The mishna in Keilim 3 discusses when an earthenware pot loses/regains its ability to contract tumah. Part of the discussion hinges on whether the pot has lost its status as a utensil (שם כלי).

According to mishna 3:1, if a pot used for food has a hole large enough to let out olives, it loses its susceptibility to tumah (translation from Sefaria).

שיעור כלי חרס ליטהר: העשוי לאוכלין, שיעורו בזיתים

The measure of [a hole in] a clay vessel to make it pure, if it is used for foods, its measure is with olives.

According to Bartenura, this is because it's no longer usable. It made sense to me that this is the same point at which the pot loses its status as a utensil. However, in mishna 3:3, such a pot as described as still having the status of a utensil (translation from Sefaria).

חבית שניקבה, ועשאה בזפת, ונשברה--אם יש במקום הזפת מחזיק רביעית--טמאה, מפני שלא בטל שם כלי מעליה

A jug which had a hole which was repaired with pitch, and it was then broken: if there is in the place of the pitch [an area large] enough to hold a revi'it, it is still impure because it did not lose the status of a vessel.

It would seem that the point at which a pot loses the status of a utensil is more breakage than what makes it lose its susceptibility to tumah. So, when does something have the status of a utensil (שם כלי)?

  • Is this not the famous debate over the future of the Jewish people in Yavneh? May 3, 2019 at 4:05
  • @JoshK ????????
    – magicker72
    May 3, 2019 at 4:19

2 Answers 2


To echo's kouty's answer in simple English:

A utensil - regarding Tuma - needs certain conditions to be a Kli. Amongst them:

  • the ability to be useful. In this case, the ability to hold something - be it water or fruit - depending on its designated purpose in life.
  • a minimum size (which, if it's a shard, depends on how large the original was).

So your fruit bowl is only a Kli as long as it's useful, i.e. if it can hold fruit.

But your water jug is a Kli as long as it can still hold a minimal useful amount of water.

  • If a water jug is perforated so that it no longer holds water, you're saying בטל שם כלי מעליה? But then doesn't that contradict 3:3, that a perforated jug that has been patched is a utensil again, because לא בטל שם כלי מעליה?
    – magicker72
    May 5, 2019 at 17:26
  • @magicker72 - not sure I understand your question; once you patch the hole it's once again a Kli. May 6, 2019 at 9:23
  • In 3:3-4, we see that sometimes a patch is halachically successful, and sometimes it isn't. It depends on whether the item had שם כלי before the patch, although in both cases (the perforated jug and the perforated shard), the item no longer performs its function (so according to what you wrote, neither is a כלי). So, what is שם כלי?
    – magicker72
    May 6, 2019 at 18:02
  • Correct: there's a concept of "we don't patch shards" May 7, 2019 at 7:35
  • What makes something halachically a shard? Why is a utensil with a hole that cannot hold any water not a shard?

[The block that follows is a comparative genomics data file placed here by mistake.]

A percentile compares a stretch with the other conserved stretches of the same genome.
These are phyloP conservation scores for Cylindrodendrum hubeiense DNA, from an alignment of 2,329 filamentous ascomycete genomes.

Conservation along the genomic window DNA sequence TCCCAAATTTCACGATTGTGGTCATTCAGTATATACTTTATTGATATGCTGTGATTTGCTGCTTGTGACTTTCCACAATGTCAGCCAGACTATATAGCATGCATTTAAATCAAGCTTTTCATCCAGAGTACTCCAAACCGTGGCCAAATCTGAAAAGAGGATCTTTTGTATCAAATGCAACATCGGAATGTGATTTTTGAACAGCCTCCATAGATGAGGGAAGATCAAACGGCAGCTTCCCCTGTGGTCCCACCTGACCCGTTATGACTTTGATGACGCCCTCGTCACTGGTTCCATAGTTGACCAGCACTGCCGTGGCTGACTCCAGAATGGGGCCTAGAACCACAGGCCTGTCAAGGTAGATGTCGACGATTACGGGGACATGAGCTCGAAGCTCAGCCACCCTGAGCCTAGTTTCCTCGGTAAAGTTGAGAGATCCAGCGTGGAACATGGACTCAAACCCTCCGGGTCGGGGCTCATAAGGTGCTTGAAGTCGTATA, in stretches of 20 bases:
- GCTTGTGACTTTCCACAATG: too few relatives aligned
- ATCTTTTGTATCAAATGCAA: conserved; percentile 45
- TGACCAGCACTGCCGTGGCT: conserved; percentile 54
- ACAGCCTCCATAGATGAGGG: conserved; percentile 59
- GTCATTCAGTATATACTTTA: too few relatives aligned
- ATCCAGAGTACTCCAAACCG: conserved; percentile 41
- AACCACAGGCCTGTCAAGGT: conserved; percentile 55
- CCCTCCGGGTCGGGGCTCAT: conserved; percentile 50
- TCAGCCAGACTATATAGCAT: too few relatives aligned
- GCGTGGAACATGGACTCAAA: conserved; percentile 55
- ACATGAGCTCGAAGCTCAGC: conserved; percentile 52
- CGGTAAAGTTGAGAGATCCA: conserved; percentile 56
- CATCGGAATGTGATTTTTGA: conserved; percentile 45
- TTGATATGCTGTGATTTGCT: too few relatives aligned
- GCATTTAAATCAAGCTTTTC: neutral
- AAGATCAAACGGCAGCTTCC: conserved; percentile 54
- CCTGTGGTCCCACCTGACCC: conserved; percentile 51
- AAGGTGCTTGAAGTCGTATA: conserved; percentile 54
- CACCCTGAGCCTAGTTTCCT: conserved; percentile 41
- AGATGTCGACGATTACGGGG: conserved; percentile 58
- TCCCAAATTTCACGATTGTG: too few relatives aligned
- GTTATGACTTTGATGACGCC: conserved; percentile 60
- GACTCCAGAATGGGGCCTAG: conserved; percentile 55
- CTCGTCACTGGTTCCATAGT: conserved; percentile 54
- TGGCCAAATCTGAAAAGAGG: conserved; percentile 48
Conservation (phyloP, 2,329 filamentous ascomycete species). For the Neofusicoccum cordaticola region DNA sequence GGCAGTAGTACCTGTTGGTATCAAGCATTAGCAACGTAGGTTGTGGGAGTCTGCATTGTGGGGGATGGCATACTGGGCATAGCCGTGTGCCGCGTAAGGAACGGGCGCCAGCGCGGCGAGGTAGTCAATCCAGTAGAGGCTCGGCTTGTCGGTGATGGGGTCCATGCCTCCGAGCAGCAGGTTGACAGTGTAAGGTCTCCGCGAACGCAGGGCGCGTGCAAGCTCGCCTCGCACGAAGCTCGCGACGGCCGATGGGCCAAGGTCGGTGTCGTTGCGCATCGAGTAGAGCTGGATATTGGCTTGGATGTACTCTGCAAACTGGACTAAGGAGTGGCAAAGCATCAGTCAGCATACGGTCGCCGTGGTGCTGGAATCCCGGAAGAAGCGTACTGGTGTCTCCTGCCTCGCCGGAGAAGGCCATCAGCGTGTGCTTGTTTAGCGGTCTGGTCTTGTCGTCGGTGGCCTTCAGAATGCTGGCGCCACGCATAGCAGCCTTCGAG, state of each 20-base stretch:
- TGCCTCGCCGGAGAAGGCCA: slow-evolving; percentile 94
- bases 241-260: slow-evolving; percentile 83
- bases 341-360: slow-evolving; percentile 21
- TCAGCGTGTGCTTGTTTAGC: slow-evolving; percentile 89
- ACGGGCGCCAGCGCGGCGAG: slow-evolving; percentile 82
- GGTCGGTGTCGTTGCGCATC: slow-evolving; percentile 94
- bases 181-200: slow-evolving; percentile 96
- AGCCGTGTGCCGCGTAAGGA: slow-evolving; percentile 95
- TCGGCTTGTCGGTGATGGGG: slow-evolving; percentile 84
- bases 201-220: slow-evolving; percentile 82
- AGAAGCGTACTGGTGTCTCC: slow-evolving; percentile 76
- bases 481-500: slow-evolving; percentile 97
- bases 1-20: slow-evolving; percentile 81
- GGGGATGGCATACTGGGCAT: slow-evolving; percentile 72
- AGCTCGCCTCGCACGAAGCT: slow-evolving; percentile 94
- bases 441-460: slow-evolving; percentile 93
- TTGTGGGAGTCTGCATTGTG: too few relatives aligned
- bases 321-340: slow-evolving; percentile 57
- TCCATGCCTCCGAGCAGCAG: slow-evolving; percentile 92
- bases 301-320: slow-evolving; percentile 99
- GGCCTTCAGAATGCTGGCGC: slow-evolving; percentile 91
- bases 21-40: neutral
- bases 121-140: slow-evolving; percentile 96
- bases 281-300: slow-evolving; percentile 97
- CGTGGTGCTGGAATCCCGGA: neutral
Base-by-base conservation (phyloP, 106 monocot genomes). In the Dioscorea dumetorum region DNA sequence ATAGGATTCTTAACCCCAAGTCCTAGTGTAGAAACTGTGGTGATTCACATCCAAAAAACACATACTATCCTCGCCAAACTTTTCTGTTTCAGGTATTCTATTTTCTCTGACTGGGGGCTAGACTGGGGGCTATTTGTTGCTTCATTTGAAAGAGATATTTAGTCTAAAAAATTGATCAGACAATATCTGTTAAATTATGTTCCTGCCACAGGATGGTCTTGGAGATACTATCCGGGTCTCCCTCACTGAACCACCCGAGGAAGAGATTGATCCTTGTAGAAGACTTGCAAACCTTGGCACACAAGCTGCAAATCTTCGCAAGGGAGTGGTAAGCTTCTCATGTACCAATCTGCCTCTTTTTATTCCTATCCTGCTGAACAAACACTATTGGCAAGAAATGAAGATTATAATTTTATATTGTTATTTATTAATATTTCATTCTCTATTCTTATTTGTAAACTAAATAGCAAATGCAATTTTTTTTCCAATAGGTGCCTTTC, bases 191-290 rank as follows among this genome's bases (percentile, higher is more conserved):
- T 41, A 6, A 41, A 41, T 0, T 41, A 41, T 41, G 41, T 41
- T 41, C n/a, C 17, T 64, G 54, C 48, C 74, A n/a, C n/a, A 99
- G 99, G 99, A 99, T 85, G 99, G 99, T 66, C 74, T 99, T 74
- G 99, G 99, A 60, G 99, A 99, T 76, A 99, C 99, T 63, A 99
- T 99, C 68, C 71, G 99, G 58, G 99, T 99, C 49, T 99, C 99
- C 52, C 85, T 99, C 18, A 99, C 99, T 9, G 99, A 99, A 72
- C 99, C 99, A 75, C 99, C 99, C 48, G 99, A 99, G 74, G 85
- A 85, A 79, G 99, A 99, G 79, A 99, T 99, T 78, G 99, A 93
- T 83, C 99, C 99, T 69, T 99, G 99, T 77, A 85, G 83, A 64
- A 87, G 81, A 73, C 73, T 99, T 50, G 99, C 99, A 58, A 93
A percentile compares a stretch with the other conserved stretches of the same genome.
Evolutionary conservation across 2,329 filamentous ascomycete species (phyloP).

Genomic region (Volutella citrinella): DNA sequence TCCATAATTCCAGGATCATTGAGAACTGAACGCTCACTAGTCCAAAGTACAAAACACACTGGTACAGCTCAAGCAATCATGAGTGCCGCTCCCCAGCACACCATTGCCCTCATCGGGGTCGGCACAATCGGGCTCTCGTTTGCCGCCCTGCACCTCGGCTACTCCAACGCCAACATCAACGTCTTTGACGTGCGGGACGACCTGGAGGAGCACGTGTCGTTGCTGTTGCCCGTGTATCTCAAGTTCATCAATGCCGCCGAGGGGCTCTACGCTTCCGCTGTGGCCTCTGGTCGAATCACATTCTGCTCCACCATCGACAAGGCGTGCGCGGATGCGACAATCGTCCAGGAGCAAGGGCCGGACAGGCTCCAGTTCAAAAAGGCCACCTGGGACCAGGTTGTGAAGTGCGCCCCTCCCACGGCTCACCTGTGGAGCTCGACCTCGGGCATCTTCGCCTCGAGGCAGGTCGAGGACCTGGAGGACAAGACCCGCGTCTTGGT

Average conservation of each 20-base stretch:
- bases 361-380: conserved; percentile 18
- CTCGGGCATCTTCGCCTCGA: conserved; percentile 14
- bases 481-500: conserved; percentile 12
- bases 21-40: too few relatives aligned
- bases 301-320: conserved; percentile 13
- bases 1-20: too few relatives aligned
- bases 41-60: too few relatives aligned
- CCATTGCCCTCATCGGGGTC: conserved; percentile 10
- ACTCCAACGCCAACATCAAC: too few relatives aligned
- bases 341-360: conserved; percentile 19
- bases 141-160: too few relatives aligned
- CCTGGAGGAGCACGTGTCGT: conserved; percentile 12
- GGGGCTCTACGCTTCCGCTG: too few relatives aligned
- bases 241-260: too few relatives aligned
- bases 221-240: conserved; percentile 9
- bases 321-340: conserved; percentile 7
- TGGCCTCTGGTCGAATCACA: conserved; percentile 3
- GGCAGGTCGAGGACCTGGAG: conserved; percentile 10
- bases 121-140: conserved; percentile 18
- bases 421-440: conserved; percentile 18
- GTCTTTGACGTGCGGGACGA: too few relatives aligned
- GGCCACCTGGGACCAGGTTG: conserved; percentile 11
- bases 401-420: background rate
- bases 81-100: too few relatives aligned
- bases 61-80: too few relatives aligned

– magicker72
    May 8, 2019 at 0:08

Shem keli is a special halachical status of utensil, following the first pshat of the Rash, this status is lost when the Din of utensil is irreversibly cancelled. The statements regards the piece of the former utensil, not the former utensil itself.

Now we need to resolve the contradiction.

Rash Keim 3.3, (to understand it we need to read the Rash in 2.2. before)

כשניקבה. במוציא זית וטהרה כשחזר ועשאה בזפת מקבלת טומאה מכאן ולהבא: חזרה ונשברה לשברים הרבה ואותו שבר שבו הזפת מחזיק רביעית טמא

An amphora was perforated and cannot more hold olives (the opinion of Rabbi Meir), it became clean, it is no more an utensil. He clogged it with tar. The amphora is back an utensil, because it has a possibility to become back a keli, we say that the Shem Keli (name of utensil) is not cancelled. Further, the Amphora was broken a second time, one of the pieces is able to hold Reviit. This piece is able to be unclean, this is a new utensil. The original amphora was a big a large utensil in terracotta. In Chapter 2 mishna 2, they taught that a large utensil (between Log, i.e. 4 X reviit, and Sea, 96 X reviit), when it's broken and we have pieces, a piece that can stand up and hold 1/96 of the original amphora volume becomes itself a new utensil. When such a piece was perforated it's no more an utensil, even if we repaired it with tar. So, when a piece-utensil is perforated it loses definitely the name of utensil. The source is the Tosefta (0)

There are two issues,

  1. The original amphora, when is it no more a an utensil may reach its status again, (It is not an utensil but has still a name of utensil). For an utensil, losing the status of utensil is reversible, we say that the name of utensil is not cancelled. E.g. if we clog the hole by tar, the status of utensil comes back; (1)

  2. and the pieces, when they did lose a status of utensil may not reach their status a second time. (we say that the name of utensil is lost). (2)